Drastic Cut in Hospital ADR Limits
The Centers for Medicare & Medicaid Services (CMS) is cutting the Recovery Audit Contractors’ (RACs) universe of hospital claims to review, and the number of records they may request from a hospital, by 75% as of January 1, 2016, according to The Wall Street Journal. In their article of October 30 (subscription required), WSJ reports that the four contractors received a “technical direction letter” from CMS dated Oct. 28, cutting the amount of claims they may review for any hospital or provider to only 0.5% of claims, every 45 days. Previously, RACs could request records every 6 weeks totaling up to 2% of claims submitted by the provider to CMS for reimbursement.
Hospitals Score with Feedback
WSJ quotes a Medicare spokesman saying that CMS made the changes “based on stakeholder feedback,” and the new rules “help strike the right balance between [the Medicare agency’s] responsibility to ensure that Medicare claims are paid appropriately, that beneficiaries continue to have access to necessary services, and that program integrity efforts are focused on providers…who present the greatest risk to the program.”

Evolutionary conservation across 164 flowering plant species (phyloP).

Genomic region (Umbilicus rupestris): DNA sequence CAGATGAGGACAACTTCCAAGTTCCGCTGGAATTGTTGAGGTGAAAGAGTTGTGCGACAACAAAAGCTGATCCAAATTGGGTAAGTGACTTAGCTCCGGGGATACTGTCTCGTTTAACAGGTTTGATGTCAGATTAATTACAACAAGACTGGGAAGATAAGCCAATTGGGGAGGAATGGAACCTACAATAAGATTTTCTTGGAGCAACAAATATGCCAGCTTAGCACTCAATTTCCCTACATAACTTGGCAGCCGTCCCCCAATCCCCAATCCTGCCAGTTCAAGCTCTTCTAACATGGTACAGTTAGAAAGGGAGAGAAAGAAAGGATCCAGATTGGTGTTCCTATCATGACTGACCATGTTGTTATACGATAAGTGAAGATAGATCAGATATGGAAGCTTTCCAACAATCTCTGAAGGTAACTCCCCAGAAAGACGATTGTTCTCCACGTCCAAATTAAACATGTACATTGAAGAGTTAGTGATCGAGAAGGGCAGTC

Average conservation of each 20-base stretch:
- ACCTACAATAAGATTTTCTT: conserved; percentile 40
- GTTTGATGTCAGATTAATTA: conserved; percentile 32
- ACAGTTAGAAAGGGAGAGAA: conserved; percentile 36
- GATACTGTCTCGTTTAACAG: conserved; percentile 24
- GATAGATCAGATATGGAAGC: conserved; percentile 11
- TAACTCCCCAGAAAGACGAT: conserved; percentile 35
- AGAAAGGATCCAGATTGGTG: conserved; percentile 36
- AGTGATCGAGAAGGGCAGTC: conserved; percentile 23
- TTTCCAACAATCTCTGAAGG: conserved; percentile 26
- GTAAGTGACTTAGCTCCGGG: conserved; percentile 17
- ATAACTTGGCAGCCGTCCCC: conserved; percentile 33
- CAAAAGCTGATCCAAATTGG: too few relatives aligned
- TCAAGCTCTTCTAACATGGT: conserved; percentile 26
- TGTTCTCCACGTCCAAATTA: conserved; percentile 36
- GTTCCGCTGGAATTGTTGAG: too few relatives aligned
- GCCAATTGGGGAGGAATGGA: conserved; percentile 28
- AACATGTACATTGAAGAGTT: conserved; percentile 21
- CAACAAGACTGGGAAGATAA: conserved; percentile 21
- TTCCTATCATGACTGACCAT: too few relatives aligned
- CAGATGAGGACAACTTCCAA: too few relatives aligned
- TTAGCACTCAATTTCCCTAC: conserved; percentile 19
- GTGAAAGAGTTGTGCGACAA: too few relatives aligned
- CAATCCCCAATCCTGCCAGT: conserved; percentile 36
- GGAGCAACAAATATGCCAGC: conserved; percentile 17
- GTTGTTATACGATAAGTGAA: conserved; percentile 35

CMS has not publicly discussed the change, and as of this writing, has not posted any changes to their website.
Physicians, Home, Hospice & DMEPOS: No Change
According to the article, there are no changes to the number of claims from physicians that RACs may review, which seems to coincide with the desire of CMS to focus on areas not much pursued by the existing RACs. The attitude of CMS is fairly obvious from the verbage on their RAC Updates page, and from the structure of the “new” national Medicare RAC program, even to the point of including a single RAC contractor to focus solely and exclusively on Home Health Agencies, Hospice and DMEPOS providers and suppliers.
The Second Move by CMS to Refocus RACs
Congress may have helped CMS to see that the RACs were out of control. Recent legislation and hearings may have prompted CMS’ changes in the “future” RAC program, which include severely limiting RAC reviews of inpatient admission status, now only allowed after January 1, 2016, and then only if referred by the very limited number of reviews to be done by the two BFCC-QIOs, KEPRO and Livanta. But there has also been considerable lobbying by the American Hospital Association (AHA), who has “long urged” Medicare to address the amount of administrative burden the RACs impose on hospitals.
Hence, this move by CMS can be seen as the second major change made to further control the RACs, in a fairly obvious reaction to the RACs’ focus on inpatient hospital admissions. Over the past few years, convoluted CMS regulations, inconsistent regulatory guidance from CMS, and the pure greed of the RAC contractors led to a backlog of over 800,000 appeals sent to the third level of the Medicare appeals process. Providers learned to move their appeals to that level as soon as possible due to the historical and typically huge favorable appeals decision rate decided by the Administrative Law Judges, who are not part of CMS, and not necessarily bound by CMS interpretations and instructions on how to “interpret” regulations and law.